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Wednesday, 18 October 2017

Triumph the Art of the Motorcycle Book Review




Triumph the Art of the Motorcycle

The Definitive Story of the Finest Motorcycles Ever Made

By Zef Enault and Michael Levivier

When it comes to motorcycle books, probably no other marque has been more well-documented than Triumph, but if you had to have only one Triumph book to bring you from inception to 2017, this one would have to be it.

Siegfried Bettmann and Mauritz Schulte, a pair of Germans who’d emigrated to England in the 1880s, dealt in White Sewing Machines and bicycles before combining forces and changing the company name from Bettmann Importing & Exporting to Triumph. They built their first motorcycle in 1902 by inserting a 211cc Belgian-sourced Minerva engine into a modified bicycle frame.

By 1907, Triumph was producing 1000 motorcycles a year, helped along by Bettmann’s salesmanship. He’d added 200 more salesmen to his staff and a pair of riders to take part in long-distance rallies, shortly after 376 new motorcycle brands had appeared at the 1903 London Trade Show. In 1907, Triumph took second and third in the first Isle of Man TT. In 1908, Triumph’s new 3.5 HP, with all-new two-speed transmission, won the TT outright. By 1913, the German immigrant Bettmann had been elected mayor of Coventry, in which Triumph’s Priory Street Works would expand to 310,000 square feet and employ up to 3000 workers before smacking up against the Great Depression in 1929.

Maybe it was all too much too fast; Bettmann’s new automotive division was already heavily in the red by the time of the Depression, and by 1936 the owner of rival Ariel was able to buy the Triumph motorcycle division for just 5,000 pounds. Jack Sangster promptly made one of his Ariel engineers Triumph’s new managing director, Edward Turner. Turner begat the 1938 Speed Twin. The rest, as we’re so fond of saying, is history – and all of it is covered and lusciously illustrated in the first 79 pages of this 240-page, 10 x 12-inch coffee table tome, complete with special sections highlighting interesting Triumph projects like the Texas Cee-Gar, the X75 Hurricane, etc.

As much as all this information has been previously covered, it probably makes perfect sense that the remaining two-thirds of the book deal with John Bloor’s resurrection of the company, beginning in 1983. And since it was created with Triumph’s assistance and its foreword is by Triumph CEO Nick Bloor, son of John, it’s no surprise that it’s as much a great big glossy Triumph brochure as much as it is a history of the company. Maybe you could get that from the subhead: “The Definitive Story of the Finest Motorcycles Ever Made”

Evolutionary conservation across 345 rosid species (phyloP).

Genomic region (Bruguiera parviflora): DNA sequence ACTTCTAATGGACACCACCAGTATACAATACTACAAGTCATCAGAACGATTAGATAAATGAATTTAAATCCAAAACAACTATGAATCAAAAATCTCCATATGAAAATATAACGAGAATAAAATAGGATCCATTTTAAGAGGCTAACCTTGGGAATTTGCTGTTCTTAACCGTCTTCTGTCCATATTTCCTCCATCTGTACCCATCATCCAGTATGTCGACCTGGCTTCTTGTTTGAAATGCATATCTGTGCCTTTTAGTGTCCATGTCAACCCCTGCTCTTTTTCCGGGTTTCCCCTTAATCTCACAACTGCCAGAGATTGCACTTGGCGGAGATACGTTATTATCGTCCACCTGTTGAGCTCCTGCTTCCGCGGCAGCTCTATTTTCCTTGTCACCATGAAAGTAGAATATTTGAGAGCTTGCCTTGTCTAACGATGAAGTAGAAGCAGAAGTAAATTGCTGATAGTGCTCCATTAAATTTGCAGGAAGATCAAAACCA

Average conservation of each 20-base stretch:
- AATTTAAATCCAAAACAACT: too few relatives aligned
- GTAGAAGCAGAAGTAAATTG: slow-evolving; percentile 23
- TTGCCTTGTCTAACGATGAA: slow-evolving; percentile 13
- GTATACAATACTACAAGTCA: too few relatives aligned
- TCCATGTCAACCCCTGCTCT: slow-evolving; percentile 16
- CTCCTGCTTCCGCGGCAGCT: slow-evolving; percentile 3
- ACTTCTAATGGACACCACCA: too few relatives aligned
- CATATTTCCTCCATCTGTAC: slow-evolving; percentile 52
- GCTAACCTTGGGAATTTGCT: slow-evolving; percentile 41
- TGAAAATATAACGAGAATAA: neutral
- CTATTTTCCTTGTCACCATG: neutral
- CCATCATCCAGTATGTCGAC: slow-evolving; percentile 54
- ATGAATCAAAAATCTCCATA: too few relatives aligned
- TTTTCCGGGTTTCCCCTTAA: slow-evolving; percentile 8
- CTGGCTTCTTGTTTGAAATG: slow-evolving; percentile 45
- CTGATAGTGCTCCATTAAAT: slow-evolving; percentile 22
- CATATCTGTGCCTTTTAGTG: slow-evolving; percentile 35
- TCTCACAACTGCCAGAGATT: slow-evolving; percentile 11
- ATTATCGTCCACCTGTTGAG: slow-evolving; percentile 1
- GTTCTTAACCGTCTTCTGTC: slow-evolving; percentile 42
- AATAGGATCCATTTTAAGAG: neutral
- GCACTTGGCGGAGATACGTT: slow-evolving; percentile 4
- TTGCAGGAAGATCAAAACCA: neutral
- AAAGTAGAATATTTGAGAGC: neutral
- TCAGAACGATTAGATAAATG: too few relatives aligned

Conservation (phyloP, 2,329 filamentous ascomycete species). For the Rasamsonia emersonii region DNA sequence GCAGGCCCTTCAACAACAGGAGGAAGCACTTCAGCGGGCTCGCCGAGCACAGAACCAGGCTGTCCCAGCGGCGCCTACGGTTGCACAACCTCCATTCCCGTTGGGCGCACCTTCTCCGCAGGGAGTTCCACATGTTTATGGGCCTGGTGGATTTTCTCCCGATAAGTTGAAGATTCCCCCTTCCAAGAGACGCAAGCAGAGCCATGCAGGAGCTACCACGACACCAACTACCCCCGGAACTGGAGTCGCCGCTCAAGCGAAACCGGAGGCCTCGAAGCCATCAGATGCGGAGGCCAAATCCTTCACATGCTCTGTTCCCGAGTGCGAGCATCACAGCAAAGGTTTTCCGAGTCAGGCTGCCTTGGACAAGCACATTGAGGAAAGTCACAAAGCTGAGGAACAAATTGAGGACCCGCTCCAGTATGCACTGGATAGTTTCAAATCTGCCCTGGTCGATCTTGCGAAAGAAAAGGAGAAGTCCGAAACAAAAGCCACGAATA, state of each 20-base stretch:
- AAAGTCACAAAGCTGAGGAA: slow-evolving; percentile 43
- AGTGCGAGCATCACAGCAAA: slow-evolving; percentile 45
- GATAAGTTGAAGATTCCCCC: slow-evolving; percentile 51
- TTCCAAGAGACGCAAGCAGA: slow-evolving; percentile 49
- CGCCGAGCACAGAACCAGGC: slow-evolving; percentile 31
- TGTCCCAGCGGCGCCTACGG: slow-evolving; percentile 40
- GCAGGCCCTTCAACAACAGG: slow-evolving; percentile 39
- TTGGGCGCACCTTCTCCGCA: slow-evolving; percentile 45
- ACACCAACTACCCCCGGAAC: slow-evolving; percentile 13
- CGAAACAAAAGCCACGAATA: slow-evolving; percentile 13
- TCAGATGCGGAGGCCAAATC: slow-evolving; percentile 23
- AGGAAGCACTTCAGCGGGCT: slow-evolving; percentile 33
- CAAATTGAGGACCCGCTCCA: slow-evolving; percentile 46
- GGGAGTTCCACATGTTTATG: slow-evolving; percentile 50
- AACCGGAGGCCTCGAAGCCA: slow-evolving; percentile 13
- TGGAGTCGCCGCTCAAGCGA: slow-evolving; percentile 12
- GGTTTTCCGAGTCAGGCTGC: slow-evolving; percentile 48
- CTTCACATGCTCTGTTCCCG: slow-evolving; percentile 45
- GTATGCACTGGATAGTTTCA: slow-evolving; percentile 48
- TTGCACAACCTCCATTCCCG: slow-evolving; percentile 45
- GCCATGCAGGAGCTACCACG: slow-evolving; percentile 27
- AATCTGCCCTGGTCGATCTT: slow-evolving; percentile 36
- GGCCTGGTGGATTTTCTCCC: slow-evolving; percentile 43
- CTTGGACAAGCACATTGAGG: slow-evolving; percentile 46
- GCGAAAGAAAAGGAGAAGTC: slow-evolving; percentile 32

Not that that’s a bad thing. Many of the photos are ones we’ve seen before in Triumph advertisements, and if some of the language verges on the self-congratulatory, well, the Speed Triple really is a “legend” come to think of it, though maybe not the original 1994 T301 ST to which the book’s authors apply that descriptor. Still, there’s plenty of insider information about development of what seems like every Triumph produced since the first “new” Trident 750 and 900, launched in 1991.

Since the authors are a couple of journalists who worked for France’s Moto Journal, I for one am left longing for a little more of what the press and public response was to at least a few of the bikes; mostly all we get is the company line. Not always, though. Of the unremarkable 2000 TT600 four cylinder, Enault writes, “Where the TT600 went wrong was in its bland styling and its engine architecture. The choice of a four-cylinder unit, when fans expected a (more British) three-cylinder, put buyers off. Triumph would learn from this, and the TT600 brought about a shift toward bikes with a more marked identity.” Street Triple 765, anyone?

Other stumbles along the way were remarkably few, but the biggest was the 2002 fire that destroyed the Hinckley factory. Even that John Bloor capitalized on: “Bloor took advantage of this event to re-evaluate the company.” Mckinsey and Company sent him a team led by a 27-year old Dane named Tue Mantoni. “Sometimes you need a shock like that to make you tell yourself, `Okay, what do we want to do now?’ So we took advantage of the situation to create our own market niche, to really underline the difference between us and the Japanese bikes.” From then on, Triumph built Twins and three-cylinder engines only.

From humble beginnings right up to the new 2017 Bonneville Bobber, every model seems to be in here. And while many of the photos have been widely circulated recently online, their newness will rescind with time. Also, many of them are really, really beautiful photos. It’s nice to have them all gathered up on beautiful thick, glossy paper in one place, increasingly so as time goes by. If you’re into your Triumphs, this big juicy book will be £40 well spent.

Octopusbooks.co.uk

  • ISBN: 9781784723712
  • Publication date: 05 Oct 2017
  • Page count: 240
  • Imprint: Mitchell Beazley

 

Triumph the Art of the Motorcycle Book Review appeared first on Motorcycle.com.


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